By CCTV correspondent Rian Maelzer
The latest round of talks aimed at forging a wide-ranging trade deal among Asia-Pacific countries wrapped up yesterday in Sabah, Malaysia. Negotiators from the 12 countries including the US, Japan, Malaysia and Singapore were upbeat about the chances of concluding the Trans-Pacific Partnership agreement by the end of the year.
But politicians in many of those countries still have to convince their citizens the deal is in their best interests.
Protesters march on Malaysia’s parliament to voice their opposition to the Trans-Pacific Partnership. The main target of their anger was clear -- the United States, whom they see as the chief architects and potential beneficiaries of the proposed deal.
A key concern of opponents here is that a plan to tighten rules on the production of generic drugs would make it hard for Malaysians to afford live-saving medicine. Edward Low has HIV and has been on generic retrovirus drugs for eight years now. He worries about his future.
Edward Low, HIV Patient, said, “It will affect my life, especially my wife and my children. I would like to see my children grow up, further studies, and I would like to see my grandchildren.”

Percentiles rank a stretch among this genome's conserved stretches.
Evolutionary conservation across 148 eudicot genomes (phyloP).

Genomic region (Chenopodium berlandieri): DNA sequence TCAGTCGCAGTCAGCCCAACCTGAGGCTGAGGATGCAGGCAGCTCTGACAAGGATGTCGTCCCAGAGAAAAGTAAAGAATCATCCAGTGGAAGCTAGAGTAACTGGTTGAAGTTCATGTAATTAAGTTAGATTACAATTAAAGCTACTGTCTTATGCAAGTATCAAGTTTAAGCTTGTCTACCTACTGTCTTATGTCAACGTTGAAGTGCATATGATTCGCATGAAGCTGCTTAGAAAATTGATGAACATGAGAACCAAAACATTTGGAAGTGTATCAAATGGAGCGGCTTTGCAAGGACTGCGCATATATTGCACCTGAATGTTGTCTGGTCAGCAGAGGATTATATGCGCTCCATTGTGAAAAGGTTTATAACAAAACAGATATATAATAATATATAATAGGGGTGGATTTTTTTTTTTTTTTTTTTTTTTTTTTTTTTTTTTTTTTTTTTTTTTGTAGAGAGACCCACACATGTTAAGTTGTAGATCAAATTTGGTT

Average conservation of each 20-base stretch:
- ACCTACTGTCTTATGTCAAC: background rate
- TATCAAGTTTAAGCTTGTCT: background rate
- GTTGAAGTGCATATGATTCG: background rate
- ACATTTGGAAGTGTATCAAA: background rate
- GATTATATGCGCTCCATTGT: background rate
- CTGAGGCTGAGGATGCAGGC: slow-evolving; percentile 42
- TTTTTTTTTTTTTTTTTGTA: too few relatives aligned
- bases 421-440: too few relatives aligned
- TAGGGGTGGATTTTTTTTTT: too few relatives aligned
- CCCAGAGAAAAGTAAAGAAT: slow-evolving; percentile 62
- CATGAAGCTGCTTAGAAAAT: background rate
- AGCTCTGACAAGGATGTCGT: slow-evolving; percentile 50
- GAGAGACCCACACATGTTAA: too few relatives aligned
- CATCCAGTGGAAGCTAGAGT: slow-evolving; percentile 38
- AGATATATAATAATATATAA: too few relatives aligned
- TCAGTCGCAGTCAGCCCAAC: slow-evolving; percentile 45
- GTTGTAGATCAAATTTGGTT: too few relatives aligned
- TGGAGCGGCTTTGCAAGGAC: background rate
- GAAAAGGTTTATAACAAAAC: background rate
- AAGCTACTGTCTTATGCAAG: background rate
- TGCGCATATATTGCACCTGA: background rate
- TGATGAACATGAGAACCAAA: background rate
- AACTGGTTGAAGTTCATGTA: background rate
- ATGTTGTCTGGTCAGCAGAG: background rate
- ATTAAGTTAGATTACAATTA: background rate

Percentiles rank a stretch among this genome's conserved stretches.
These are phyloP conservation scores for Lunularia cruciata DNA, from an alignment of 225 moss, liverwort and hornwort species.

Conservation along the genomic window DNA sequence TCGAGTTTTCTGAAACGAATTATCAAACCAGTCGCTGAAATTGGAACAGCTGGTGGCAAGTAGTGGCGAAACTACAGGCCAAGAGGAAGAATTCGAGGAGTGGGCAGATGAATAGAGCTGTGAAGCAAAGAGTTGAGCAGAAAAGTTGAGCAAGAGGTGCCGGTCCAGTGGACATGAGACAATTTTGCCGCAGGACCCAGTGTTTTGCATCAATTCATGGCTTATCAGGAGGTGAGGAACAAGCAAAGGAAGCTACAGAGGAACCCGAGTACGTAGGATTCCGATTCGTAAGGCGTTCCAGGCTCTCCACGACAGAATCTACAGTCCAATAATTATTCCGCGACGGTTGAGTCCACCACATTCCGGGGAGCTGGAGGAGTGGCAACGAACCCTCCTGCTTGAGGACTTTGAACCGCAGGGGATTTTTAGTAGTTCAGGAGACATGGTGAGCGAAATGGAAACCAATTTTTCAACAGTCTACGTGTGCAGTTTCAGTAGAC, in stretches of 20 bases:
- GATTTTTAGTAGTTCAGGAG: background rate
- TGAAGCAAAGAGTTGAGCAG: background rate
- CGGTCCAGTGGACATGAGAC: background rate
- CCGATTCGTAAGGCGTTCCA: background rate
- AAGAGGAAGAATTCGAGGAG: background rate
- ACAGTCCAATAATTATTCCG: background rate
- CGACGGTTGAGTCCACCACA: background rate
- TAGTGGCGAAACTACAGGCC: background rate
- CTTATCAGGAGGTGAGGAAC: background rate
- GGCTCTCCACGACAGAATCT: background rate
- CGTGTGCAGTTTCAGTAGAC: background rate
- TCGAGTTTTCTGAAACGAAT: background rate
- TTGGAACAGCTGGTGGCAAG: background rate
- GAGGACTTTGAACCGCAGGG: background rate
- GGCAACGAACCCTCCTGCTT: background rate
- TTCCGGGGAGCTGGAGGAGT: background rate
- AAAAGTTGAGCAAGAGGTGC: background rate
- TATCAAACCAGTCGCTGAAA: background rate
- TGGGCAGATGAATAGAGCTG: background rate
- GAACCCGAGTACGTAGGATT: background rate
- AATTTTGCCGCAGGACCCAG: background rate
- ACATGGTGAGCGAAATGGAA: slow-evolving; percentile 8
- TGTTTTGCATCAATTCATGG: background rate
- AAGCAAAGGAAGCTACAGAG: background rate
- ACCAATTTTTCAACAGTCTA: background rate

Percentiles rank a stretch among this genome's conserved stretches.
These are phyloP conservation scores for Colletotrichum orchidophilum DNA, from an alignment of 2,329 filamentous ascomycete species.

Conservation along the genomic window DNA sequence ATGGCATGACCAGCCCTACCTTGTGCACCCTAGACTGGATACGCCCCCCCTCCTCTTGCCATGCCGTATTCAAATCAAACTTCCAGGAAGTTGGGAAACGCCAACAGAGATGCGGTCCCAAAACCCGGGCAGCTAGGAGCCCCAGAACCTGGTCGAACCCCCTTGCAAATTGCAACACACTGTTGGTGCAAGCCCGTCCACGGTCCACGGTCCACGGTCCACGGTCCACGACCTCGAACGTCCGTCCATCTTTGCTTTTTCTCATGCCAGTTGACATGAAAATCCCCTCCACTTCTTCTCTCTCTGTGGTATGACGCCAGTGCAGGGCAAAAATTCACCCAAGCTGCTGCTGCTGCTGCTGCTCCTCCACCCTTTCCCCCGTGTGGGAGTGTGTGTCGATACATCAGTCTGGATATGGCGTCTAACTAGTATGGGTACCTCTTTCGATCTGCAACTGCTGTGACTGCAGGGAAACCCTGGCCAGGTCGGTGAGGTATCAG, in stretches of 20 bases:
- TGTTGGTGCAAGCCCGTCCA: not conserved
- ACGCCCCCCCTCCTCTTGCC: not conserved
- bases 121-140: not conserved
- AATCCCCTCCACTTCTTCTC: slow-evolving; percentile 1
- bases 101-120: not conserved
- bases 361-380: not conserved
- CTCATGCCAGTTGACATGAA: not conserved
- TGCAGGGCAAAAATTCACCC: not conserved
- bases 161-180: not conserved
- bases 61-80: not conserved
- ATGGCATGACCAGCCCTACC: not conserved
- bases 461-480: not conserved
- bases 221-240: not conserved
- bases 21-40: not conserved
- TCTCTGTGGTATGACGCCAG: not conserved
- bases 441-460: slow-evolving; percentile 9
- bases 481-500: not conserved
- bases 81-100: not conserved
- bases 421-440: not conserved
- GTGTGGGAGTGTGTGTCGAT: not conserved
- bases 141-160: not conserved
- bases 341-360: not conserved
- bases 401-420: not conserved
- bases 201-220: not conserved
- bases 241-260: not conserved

Malaysia’s chief negotiator said his government shares the concerns over proposed changes to regulations for generic medicine. And he’s also aware that, as in many of the TPP countries, Malaysian groups worry about what they see as the high level of secrecy in the talks.
Jayasiri, TPP Chief Negotiator, Malaysia, said, “Of course, there are some quarters who feel there are not enough consultations. And the government now is stepping up efforts to engage with all the stakeholders.”
Another touchy issue that has prompted protests here is the proposal to open up bidding for government contracts. Malay business groups are worried that they will be underbid and outcompeted by bigger, better capitalized foreign companies.
But some analysts feel that opponents to the TPP are over-simplifying issues by contending that the US and other bigger economies stands to gain most, while less developed countries will lose out from the deal.
Steven Wong, Inst. for Strategic & Intl. Studies, Malaysia, said, “In the US they also have concerns, because the US conceives, the public conceives of this part of the world as being highly productive, highly competitive.”
Barbara Weisel, TPP Chief Negotiator, USA, said, “Indeed President Obama does see TPP as a top priority as I think the other TPP leaders do.”
The US and Japan, the biggest economies in the TPP talks, are both important trading partners and investors for Malaysia.
And despite the undoubted tradeoffs all members will have to make, analysts say Malaysia, as one of the world’s most export-dependent and open economies, stands to gain more than it will lose from being part of the Trans-Pacific Partnership.